Electronic Theses and Dissertations

Date of Award


Document Type


Degree Name

Ph.D. in Pharmaceutical Sciences

First Advisor

Nicole Ashpole

Second Advisor

Kristine Willett

Third Advisor

Cole Stevens


University of Mississippi

Relational Format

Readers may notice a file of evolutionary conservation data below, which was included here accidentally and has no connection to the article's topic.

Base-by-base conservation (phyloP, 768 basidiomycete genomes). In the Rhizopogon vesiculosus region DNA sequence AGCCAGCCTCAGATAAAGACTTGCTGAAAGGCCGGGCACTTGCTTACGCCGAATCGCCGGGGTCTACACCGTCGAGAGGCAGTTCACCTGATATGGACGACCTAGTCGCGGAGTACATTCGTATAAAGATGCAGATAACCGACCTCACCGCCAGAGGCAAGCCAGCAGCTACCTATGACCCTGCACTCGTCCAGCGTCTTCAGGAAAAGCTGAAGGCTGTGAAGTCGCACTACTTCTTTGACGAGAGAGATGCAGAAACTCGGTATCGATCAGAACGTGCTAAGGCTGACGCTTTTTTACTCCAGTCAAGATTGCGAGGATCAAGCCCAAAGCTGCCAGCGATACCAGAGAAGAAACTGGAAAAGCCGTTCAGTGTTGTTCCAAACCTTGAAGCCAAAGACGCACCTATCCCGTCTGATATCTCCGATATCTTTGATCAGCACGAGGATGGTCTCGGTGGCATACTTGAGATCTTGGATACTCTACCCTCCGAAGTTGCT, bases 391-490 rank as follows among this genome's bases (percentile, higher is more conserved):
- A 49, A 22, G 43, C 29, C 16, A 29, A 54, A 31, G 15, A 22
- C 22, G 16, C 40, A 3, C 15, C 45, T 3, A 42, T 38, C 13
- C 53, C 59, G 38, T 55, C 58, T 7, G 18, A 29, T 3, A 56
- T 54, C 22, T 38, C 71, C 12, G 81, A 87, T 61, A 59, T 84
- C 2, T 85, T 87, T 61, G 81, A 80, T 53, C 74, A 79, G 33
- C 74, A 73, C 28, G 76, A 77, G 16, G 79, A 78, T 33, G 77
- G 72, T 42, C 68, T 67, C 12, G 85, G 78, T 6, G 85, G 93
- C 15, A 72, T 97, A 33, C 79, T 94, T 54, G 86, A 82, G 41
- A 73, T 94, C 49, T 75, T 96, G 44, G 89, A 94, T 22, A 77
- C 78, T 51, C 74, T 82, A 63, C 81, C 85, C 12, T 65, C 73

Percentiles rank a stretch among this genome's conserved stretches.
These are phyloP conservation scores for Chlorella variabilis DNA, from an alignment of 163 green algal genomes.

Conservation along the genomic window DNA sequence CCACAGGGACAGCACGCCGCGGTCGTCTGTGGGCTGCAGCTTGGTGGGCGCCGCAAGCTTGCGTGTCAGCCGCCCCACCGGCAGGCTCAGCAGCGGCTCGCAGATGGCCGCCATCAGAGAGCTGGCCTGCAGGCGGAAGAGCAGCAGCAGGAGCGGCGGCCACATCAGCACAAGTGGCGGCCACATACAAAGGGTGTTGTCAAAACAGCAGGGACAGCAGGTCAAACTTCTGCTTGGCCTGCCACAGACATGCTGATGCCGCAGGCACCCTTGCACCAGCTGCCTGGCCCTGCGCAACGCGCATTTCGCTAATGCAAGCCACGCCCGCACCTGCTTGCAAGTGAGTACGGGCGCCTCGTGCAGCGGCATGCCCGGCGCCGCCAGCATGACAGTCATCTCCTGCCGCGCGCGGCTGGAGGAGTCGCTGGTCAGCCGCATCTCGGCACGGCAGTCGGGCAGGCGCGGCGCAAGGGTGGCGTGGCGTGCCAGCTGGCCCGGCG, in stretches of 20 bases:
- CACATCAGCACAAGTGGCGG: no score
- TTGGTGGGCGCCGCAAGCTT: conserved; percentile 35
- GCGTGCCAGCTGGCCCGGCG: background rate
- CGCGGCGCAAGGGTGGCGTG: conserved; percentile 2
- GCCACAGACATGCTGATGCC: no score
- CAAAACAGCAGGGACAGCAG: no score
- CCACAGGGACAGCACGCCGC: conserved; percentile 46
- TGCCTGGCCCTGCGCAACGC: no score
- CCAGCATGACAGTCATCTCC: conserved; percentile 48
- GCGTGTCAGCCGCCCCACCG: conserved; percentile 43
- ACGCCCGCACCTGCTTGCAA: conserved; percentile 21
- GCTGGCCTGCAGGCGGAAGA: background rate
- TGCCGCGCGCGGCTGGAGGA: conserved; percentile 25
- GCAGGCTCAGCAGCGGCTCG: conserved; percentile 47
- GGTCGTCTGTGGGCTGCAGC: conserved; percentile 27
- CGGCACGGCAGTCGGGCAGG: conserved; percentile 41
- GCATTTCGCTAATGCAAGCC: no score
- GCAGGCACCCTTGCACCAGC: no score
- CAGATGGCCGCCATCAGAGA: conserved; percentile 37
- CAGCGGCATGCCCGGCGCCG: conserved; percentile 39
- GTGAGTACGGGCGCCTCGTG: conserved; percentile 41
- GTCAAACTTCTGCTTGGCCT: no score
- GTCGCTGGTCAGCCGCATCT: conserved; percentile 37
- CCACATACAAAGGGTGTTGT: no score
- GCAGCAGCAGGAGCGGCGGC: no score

Strokes are a leading cause of mortality and disability worldwide; thus, there is a dire need for new, effective pharmacotherapeutics that can be administered to reduce the burden of disease post-insult. Clinical findings have shown that insulin-like growth factor-1 (IGF-1) levels and post-stroke functional outcomes exhibit a positive relationship. Importantly, the administration of exogenous IGF-1 in rodent models of ischemic stroke attenuates neurological damage and functional deficits following stroke. Ongoing stroke damage after the initial insult is primarily induced by increased extracellular glutamate causing substantial neuronal death, increased neuro-inflammation, and leading to greater tissue loss. Evidence from our laboratory has shown that reductions of the IGF-1 receptor (IGF-1R) in astrocytes reduces their ability to buffer excitotoxic levels of glutamate and a reduction in glutamate transporters and receptors. Based on this, we proposed that loss of astrocytic IGF-1 signaling could modulate the extent of stroke damage. Considering neurons also express the IGF-1R, it is likely that IGF-1 protects neurons by directly modulating the neurons. Our hypothesis is that the functional regulation of both neurons and astrocytes by IGF-1 is critical to minimize damage in ischemic stroke. To address this (Chapter 2), we first conducted in vitro experiments to determine if the inhibition of IGF-1R in astrocytes altered neuroprotection from glutamate-induced toxicity. Moreover, we utilized novel inducible astrocyte-specific or neuron-specific transgenic mouse models to reduce IGF-1R in specific cell populations in the adult brain and subjected them to stroke to assess immediate (3 hour) and longer term (3 days) post-stroke changes (Chapter 3). One to three months following knockout, mice were subjected to photothrombosis to induce ischemic stroke, and we subsequently analyzed the extent of tissue damage and sensorimotor dysfunction. Our central findings were that astrocyte and neuronal knockouts had reduced blood brain barrier permeability, increased microglial number, and altered biochemical profile within the infarct tissue. In addition, astrocyte knockouts exhibited a neuroprotective phenotype shown by a reduced infarct size in the days following stroke. Overall, our findings provide a foundation for the development of pharmacological interventions that can target astrocyte mechanisms of protection to combat stroke damage.





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